Thank you for your inquiry.
Let me start with your third question first. I would be reluctant to accept a diagnosis “offhand” of exercise-induced asthma in your patient if he runs 5 to 10 miles daily. It would be very unusual for a patient with exercise-induced asthma taking Symbicort and Singulair (and I assume albuterol?) to be able to run 5 to 10 miles. In addition, it would be unusual for a patient on this type of pretreatment with exercise-induced asthma who did not experience asthma to other triggers. You might consider further workup with an exercise challenge under observation or perhaps a mannitol challenge to further elucidate whether or not this patient truly has exercise-induced asthma.
I agree with you in regards to the probable lack of clinical significance at this time of his low IgM, and I refer you to several entries that we have had on our website regarding isolated hypogammaglobulinemia M. You can pull up each one of these by simply going to our Ask the Expert website and typing “IgM” in the search box.
These entries reflect the statements in your inquiry that your “workup may not have been necessary considering the lack of significant infections” and that “none of this seems clinically relevant.” I would agree with both comments, and based upon his clinical status and the observations in the previously posted entries, I would suggest observation at this time without consideration of instituting any therapy for the IgM.
Unfortunately, your patient may well have an underlying immunodeficiency based on the lack of a response to Prevnar, and certainly could develop clinically significant manifestations over time. But my advice at this time, as noted above, would be watchful waiting since your only other options would be to start immunoglobulin replacement or to treat with prophylactic antibiotics. And, as you stated, there appears to be no clinical indication for this in the absence of any detectable chronic bacterial infection.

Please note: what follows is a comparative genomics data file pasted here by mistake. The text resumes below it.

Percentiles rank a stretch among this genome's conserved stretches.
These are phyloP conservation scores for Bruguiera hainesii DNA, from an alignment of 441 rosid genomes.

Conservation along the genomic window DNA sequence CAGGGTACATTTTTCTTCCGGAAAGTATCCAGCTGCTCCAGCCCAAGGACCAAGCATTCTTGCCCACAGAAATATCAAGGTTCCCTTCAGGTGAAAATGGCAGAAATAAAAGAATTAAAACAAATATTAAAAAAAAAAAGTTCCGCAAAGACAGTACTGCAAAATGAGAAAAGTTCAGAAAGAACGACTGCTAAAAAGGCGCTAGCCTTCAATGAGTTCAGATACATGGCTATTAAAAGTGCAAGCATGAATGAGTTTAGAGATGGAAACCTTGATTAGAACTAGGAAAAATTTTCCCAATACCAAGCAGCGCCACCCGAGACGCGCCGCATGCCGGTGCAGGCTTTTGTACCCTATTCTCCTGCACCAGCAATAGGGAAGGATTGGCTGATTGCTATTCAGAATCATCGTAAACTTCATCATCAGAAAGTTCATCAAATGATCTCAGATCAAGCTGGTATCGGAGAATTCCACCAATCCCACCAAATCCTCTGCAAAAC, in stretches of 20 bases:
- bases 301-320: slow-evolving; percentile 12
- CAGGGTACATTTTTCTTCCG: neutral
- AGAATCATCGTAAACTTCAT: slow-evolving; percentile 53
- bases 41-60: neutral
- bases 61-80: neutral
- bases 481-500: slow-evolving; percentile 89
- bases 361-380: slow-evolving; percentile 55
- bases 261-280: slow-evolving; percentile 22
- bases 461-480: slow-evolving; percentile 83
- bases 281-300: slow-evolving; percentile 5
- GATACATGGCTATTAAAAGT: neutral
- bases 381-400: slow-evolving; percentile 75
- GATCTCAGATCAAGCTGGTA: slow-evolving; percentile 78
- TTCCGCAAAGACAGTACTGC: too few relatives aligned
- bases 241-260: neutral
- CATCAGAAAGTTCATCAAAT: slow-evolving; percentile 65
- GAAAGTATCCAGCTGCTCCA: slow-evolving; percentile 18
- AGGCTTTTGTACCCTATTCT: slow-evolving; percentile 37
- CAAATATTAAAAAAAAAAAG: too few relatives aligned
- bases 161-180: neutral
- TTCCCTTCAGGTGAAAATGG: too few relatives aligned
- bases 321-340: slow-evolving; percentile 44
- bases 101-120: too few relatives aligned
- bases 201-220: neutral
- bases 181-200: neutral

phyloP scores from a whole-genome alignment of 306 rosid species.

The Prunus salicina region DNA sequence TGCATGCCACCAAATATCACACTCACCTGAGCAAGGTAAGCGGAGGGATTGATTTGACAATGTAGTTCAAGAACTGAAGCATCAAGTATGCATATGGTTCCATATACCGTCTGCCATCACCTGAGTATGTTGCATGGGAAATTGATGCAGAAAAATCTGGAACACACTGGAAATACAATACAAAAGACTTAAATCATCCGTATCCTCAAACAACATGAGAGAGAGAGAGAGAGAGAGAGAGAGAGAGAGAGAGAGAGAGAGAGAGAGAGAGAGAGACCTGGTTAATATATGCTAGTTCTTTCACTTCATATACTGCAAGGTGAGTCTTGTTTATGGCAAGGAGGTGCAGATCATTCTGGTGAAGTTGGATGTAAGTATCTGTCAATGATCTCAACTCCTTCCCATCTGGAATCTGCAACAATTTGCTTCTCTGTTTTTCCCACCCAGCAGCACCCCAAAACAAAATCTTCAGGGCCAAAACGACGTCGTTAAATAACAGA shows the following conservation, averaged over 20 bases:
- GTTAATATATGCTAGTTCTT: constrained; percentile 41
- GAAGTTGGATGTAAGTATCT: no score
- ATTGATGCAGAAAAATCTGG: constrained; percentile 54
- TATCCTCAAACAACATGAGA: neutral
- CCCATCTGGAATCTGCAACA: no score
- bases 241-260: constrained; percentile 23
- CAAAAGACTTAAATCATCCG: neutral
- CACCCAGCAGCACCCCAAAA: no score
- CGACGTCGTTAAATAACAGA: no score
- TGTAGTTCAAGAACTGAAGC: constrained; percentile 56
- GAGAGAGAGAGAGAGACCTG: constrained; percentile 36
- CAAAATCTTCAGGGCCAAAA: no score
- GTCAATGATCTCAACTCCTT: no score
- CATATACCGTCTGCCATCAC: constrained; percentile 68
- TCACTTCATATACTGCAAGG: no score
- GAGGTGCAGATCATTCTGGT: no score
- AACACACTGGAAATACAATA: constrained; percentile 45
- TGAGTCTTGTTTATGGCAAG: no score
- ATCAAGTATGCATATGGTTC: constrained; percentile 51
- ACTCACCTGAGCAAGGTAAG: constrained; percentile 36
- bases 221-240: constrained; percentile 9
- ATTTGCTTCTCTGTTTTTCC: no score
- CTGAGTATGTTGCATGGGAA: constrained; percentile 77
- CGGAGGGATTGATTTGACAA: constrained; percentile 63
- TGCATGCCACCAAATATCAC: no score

You did not state over what period of time his “six sinusitis” and two “otitis” episodes occurred. However, considering the fact that two to three upper respiratory tract infections (commonly called sinusitis) per year is not abnormal for a 48 year-old, there is very little evidence to support the institution of preventive therapy at this time.
I empathize with your desire to give your patient an explanation for his failure to respond to Prevnar. And I also empathize with his need to know the underlying reason for this lack of response. However, as you know, we face such requests for many of the conditions we treat. And in fact, quite often we simply do not have explanations. In these instances, it is not unreasonable simply to tell the patient that we do not have an answer for her/him at this time.
1. From a clinical standpoint, I would not proceed with any further workup in your patient nor consider instituting any preventive therapy in regards to his low IgM. It is possible, based upon his lack of response to Prevnar that something will “show up later,” and I would simply advise following him.
2. Unfortunately, I do not believe you can give your patient a trustworthy answer as to why he did not respond to Prevnar. A frank discussion with your patient regarding our inability to give such answers on occasion is indicated.
3. Parenthetically, you might consider evaluating his exercise-induced symptoms further. If he runs 5 to 10 miles at a time, I would not be concerned about this shortness of breath, but it may be that his use of asthma prophylactic therapy is really not indicated.
Thank you again for your inquiry and we hope this response is helpful to you.
Phil Lieberman, M.D.